Three tips for extending the life of your retirement savings
TRANSCRIPTAmy Chain: This is a question that came in before tonight’s webcast from Caroline from St. John, Indiana. Caroline, thank you for your question. She says, “What are the key principles for extending the life of your retirement savings?”
Colleen Jaconetti: Great question. We actually have three principles for extending the life of the retirement savings. The first one is develop a prudent spending rule. So try to balance current spending with the need for future spending or requests. The second would be implement a tax-efficient withdrawal plan, so basically minimize the amount of taxes you pay each time you take money out of the portfolio, and that will actually help you extend the portfolio’s life or be able to spend more. And the third principle would be to actually have a broadly diversified portfolio that you can stick to in the best and worst of times. I think for us the common thread is low cost. Mostly we’re passionate about low-cost, high-value investing. Indexing, in a sense, is the purest form of that in that you’re just trying to track your benchmark. You’re going to track your benchmark more closely the lower your expense ratio is.
Amy Chain: I think we’re going to have time to get into lots more about this tonight. But talk to me, of those three, where would somebody start?
Colleen Jaconetti: I guess start with what are your income and expenses, right? So really figure out how much income you’re going to have each month, what do you need to spend it on, and where is the gap? Right, because, that will help you inform what your spending strategy should be, how the rest of your asset allocation should be, and then finally what are the taxes you’re going to have to pay on the withdrawals you’re going to need to make.
Amy Chain: Kahlilah, do you get this question often from clients?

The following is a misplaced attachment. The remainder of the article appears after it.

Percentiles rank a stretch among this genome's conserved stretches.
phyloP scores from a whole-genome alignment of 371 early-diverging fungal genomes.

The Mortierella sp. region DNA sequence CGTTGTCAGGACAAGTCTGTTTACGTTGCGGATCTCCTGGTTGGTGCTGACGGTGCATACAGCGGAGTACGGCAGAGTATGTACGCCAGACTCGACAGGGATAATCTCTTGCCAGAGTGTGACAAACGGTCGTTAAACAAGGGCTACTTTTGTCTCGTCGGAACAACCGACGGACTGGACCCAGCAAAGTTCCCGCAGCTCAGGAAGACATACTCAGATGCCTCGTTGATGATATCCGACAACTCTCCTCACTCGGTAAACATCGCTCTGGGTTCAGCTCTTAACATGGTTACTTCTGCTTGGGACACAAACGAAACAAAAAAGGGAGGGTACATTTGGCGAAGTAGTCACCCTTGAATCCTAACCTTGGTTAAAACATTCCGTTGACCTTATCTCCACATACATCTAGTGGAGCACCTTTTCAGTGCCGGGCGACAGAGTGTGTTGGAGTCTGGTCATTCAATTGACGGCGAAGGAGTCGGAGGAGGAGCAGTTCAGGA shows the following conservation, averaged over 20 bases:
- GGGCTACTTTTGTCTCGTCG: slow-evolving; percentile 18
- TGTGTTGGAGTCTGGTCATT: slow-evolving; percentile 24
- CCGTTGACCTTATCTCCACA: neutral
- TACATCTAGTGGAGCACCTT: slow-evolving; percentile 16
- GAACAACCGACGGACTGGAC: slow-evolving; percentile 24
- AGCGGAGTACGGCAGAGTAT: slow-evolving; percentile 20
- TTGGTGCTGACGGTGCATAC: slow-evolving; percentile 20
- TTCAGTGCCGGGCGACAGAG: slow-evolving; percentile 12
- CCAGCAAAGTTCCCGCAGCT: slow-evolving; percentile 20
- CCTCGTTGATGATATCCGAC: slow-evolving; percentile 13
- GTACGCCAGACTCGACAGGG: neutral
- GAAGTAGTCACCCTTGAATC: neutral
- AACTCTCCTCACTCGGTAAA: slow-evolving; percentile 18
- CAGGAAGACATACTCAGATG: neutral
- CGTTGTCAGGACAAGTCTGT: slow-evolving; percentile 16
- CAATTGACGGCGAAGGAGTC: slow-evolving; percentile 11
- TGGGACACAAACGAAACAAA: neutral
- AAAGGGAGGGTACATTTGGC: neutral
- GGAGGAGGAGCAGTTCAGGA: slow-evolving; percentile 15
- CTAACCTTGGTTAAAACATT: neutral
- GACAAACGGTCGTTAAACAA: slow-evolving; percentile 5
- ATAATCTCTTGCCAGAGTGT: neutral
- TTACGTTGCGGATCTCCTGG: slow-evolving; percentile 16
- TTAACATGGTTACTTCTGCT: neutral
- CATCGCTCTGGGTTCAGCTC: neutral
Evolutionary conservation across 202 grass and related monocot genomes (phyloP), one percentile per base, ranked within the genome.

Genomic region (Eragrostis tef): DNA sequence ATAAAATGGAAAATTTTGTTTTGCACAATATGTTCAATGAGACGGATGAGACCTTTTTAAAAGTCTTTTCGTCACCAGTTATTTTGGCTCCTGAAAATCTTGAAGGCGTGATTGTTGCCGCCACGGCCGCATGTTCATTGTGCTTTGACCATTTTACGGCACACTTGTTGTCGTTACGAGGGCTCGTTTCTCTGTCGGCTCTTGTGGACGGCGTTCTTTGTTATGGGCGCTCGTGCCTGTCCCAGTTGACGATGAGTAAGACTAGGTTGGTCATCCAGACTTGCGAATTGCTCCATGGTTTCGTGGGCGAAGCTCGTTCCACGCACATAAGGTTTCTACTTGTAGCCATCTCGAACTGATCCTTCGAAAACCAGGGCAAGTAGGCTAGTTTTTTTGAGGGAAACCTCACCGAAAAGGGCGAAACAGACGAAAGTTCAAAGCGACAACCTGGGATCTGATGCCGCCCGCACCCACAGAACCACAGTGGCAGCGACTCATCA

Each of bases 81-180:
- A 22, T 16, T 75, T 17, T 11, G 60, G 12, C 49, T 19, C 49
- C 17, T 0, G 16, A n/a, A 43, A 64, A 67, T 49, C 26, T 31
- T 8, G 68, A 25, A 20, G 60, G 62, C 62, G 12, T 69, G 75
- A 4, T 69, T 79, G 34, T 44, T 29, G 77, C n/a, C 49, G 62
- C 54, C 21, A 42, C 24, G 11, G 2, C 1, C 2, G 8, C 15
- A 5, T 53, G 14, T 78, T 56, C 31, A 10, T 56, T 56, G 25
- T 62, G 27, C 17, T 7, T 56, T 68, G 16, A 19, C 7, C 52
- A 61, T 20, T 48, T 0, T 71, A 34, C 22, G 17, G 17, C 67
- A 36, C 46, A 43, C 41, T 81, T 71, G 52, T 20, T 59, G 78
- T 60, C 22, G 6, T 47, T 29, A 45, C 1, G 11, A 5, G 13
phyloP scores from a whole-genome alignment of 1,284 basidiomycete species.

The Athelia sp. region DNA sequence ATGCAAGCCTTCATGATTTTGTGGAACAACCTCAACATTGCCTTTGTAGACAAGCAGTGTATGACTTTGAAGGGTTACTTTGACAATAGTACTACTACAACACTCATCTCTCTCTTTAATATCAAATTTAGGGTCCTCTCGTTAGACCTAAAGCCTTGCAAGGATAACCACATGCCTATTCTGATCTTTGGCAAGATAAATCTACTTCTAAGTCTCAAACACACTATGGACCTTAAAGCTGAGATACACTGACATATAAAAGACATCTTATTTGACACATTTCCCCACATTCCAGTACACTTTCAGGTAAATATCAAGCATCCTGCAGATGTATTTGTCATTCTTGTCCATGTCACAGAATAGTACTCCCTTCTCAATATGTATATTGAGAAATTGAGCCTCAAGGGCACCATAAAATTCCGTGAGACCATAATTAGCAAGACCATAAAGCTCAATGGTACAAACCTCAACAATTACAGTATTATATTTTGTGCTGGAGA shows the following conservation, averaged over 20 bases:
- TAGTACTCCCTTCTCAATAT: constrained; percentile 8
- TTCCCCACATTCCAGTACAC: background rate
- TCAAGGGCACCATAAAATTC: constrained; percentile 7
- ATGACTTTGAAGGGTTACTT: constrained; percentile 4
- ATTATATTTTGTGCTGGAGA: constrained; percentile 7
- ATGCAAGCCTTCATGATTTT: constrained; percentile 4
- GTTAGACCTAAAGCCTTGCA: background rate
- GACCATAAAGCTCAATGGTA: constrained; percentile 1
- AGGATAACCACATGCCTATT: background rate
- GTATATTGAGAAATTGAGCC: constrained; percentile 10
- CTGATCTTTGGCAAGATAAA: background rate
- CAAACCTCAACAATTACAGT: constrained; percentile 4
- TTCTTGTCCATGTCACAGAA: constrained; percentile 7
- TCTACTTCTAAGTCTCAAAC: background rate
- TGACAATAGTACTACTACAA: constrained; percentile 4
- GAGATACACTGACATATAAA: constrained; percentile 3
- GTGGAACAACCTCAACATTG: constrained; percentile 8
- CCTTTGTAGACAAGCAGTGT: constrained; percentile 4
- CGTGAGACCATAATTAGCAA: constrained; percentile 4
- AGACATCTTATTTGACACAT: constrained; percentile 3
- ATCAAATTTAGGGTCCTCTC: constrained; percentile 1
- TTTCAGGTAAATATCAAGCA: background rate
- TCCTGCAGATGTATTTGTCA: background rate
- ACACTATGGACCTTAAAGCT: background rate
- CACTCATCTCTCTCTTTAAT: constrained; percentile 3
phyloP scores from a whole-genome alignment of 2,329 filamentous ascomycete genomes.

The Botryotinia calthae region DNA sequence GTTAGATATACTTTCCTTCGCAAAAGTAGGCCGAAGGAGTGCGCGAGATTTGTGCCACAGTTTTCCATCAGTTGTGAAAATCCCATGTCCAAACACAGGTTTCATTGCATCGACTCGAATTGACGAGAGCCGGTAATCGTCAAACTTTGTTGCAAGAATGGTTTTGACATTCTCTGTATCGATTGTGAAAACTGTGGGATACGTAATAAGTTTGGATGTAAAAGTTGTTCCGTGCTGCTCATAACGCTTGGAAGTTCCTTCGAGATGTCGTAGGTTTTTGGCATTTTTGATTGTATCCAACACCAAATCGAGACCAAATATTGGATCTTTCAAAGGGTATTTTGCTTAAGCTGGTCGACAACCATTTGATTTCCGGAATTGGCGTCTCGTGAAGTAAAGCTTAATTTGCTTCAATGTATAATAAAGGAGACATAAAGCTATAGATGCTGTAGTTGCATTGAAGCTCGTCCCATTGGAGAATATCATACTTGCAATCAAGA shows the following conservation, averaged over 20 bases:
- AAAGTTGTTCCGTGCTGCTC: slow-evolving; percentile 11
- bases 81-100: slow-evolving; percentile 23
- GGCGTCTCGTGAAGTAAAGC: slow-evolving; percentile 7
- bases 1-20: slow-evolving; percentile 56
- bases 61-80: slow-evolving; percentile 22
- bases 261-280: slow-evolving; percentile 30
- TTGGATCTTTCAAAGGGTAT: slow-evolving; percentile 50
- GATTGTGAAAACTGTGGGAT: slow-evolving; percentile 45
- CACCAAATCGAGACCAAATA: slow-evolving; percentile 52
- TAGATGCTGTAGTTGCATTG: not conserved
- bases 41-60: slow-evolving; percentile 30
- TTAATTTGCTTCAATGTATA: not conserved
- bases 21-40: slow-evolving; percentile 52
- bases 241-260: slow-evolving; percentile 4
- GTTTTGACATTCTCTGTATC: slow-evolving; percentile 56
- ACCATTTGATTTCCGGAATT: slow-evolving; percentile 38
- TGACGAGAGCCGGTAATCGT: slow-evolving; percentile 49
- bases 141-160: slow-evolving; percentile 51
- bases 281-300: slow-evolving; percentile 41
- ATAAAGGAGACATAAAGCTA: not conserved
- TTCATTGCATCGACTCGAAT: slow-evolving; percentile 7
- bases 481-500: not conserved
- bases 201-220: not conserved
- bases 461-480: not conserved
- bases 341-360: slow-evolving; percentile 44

Kahlilah Dowe: Yes. So that’s one of the things, that’s the main thing, I would say, that clients look at coming into retirement. So how do I decide what I need to spend? Or, I should say, how do I decide how much I can spend from the portfolio, and how do I turn this portfolio into a paycheck? So that’s really where we start, and like Colleen said, it’s, okay, tell me how much do you think you need to spend? And oftentimes it’s kind of a trial. So they don’t always know what they need to spend. The first thing that I look at is what does this portfolio need to do for you? So what is the goal? And, of course, it’s that most of the time it’s that they need to make sure that the portfolio can provide them with the source of income. But oftentimes it’s a step further. It’s “I want to make sure that I can pass on as much as I can to my children” or “I need to make sure that I can cover long-term care expenses.” Those are some of the things that impact how much you can spend from the portfolio up front. So I would say for an investor who is looking to pass on as much as they can to heirs or who may be self-insuring for long-term care, that may be an argument for spending less up front so that they can cover some of those expenses or pass on more toward the end. The other thing that I look at is the time horizon. So for the clients that I work with who are retiring let’s say early on, then they may need to spend less up front so that the portfolio can last them for, let’s say, more than 30 years. Maybe it’s 35 or 40 years. And then the other thing that I look at is their risk tolerance, so how comfortable they are with the ups and downs in the market. And some of my clients will say, you know, “I’m going into retirement. I want to focus more on preserving what I already have” as opposed to, let’s say, growing the portfolio significantly beyond where it is, and, of course, you still have to get some growth, even going into retirement. But for those investors, they may have to spend a little less if they want to be more conservative on the onset.
Amy Chain: What I am hearing both of you say is that the considerations about how to spend your retirement portfolio start with the same thing that, figuring out how to save for your retirement portfolio. What are your needs? When are your needs going to come, and for how long will you have those needs? Is that—?
Kahlilah Dowe: Exactly.
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